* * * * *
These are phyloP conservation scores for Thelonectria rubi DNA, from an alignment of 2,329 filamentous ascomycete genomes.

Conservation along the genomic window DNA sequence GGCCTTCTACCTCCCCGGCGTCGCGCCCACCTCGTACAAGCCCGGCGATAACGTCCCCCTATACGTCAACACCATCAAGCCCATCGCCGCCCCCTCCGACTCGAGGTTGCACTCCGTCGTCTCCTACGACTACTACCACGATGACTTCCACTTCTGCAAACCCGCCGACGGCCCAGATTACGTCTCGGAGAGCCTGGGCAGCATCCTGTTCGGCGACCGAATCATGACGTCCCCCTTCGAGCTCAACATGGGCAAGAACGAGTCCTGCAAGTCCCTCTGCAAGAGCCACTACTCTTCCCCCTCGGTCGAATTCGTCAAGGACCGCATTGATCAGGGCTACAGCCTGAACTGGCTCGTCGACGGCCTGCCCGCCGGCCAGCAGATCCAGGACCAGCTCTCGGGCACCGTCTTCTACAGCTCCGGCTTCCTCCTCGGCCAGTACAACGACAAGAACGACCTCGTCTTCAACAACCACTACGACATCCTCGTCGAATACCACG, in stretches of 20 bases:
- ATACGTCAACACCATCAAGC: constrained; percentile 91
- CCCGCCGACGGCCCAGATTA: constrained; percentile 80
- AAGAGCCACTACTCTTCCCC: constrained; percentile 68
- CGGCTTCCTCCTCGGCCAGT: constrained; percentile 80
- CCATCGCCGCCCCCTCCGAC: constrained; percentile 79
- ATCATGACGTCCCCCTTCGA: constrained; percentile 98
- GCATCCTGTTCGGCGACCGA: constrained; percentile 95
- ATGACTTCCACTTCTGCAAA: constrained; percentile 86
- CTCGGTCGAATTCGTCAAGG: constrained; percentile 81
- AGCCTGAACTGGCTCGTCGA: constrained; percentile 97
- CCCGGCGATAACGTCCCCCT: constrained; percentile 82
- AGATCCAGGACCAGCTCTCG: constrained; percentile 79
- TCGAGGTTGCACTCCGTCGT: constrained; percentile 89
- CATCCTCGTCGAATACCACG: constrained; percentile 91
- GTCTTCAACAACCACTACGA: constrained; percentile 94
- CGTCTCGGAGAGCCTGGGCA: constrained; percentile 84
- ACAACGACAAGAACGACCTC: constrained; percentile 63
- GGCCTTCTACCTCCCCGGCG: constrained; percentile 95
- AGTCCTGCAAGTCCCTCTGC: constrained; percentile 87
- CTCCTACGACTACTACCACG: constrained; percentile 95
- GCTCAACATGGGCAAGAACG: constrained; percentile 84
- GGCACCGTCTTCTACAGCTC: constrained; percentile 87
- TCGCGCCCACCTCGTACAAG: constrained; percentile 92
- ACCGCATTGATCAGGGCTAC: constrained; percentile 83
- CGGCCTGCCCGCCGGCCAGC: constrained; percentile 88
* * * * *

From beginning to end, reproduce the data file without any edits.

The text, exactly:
These are phyloP conservation scores for Thelonectria rubi DNA, from an alignment of 2,329 filamentous ascomycete genomes.

Conservation along the genomic window DNA sequence GGCCTTCTACCTCCCCGGCGTCGCGCCCACCTCGTACAAGCCCGGCGATAACGTCCCCCTATACGTCAACACCATCAAGCCCATCGCCGCCCCCTCCGACTCGAGGTTGCACTCCGTCGTCTCCTACGACTACTACCACGATGACTTCCACTTCTGCAAACCCGCCGACGGCCCAGATTACGTCTCGGAGAGCCTGGGCAGCATCCTGTTCGGCGACCGAATCATGACGTCCCCCTTCGAGCTCAACATGGGCAAGAACGAGTCCTGCAAGTCCCTCTGCAAGAGCCACTACTCTTCCCCCTCGGTCGAATTCGTCAAGGACCGCATTGATCAGGGCTACAGCCTGAACTGGCTCGTCGACGGCCTGCCCGCCGGCCAGCAGATCCAGGACCAGCTCTCGGGCACCGTCTTCTACAGCTCCGGCTTCCTCCTCGGCCAGTACAACGACAAGAACGACCTCGTCTTCAACAACCACTACGACATCCTCGTCGAATACCACG, in stretches of 20 bases:
- ATACGTCAACACCATCAAGC: constrained; percentile 91
- CCCGCCGACGGCCCAGATTA: constrained; percentile 80
- AAGAGCCACTACTCTTCCCC: constrained; percentile 68
- CGGCTTCCTCCTCGGCCAGT: constrained; percentile 80
- CCATCGCCGCCCCCTCCGAC: constrained; percentile 79
- ATCATGACGTCCCCCTTCGA: constrained; percentile 98
- GCATCCTGTTCGGCGACCGA: constrained; percentile 95
- ATGACTTCCACTTCTGCAAA: constrained; percentile 86
- CTCGGTCGAATTCGTCAAGG: constrained; percentile 81
- AGCCTGAACTGGCTCGTCGA: constrained; percentile 97
- CCCGGCGATAACGTCCCCCT: constrained; percentile 82
- AGATCCAGGACCAGCTCTCG: constrained; percentile 79
- TCGAGGTTGCACTCCGTCGT: constrained; percentile 89
- CATCCTCGTCGAATACCACG: constrained; percentile 91
- GTCTTCAACAACCACTACGA: constrained; percentile 94
- CGTCTCGGAGAGCCTGGGCA: constrained; percentile 84
- ACAACGACAAGAACGACCTC: constrained; percentile 63
- GGCCTTCTACCTCCCCGGCG: constrained; percentile 95
- AGTCCTGCAAGTCCCTCTGC: constrained; percentile 87
- CTCCTACGACTACTACCACG: constrained; percentile 95
- GCTCAACATGGGCAAGAACG: constrained; percentile 84
- GGCACCGTCTTCTACAGCTC: constrained; percentile 87
- TCGCGCCCACCTCGTACAAG: constrained; percentile 92
- ACCGCATTGATCAGGGCTAC: constrained; percentile 83
- CGGCCTGCCCGCCGGCCAGC: constrained; percentile 88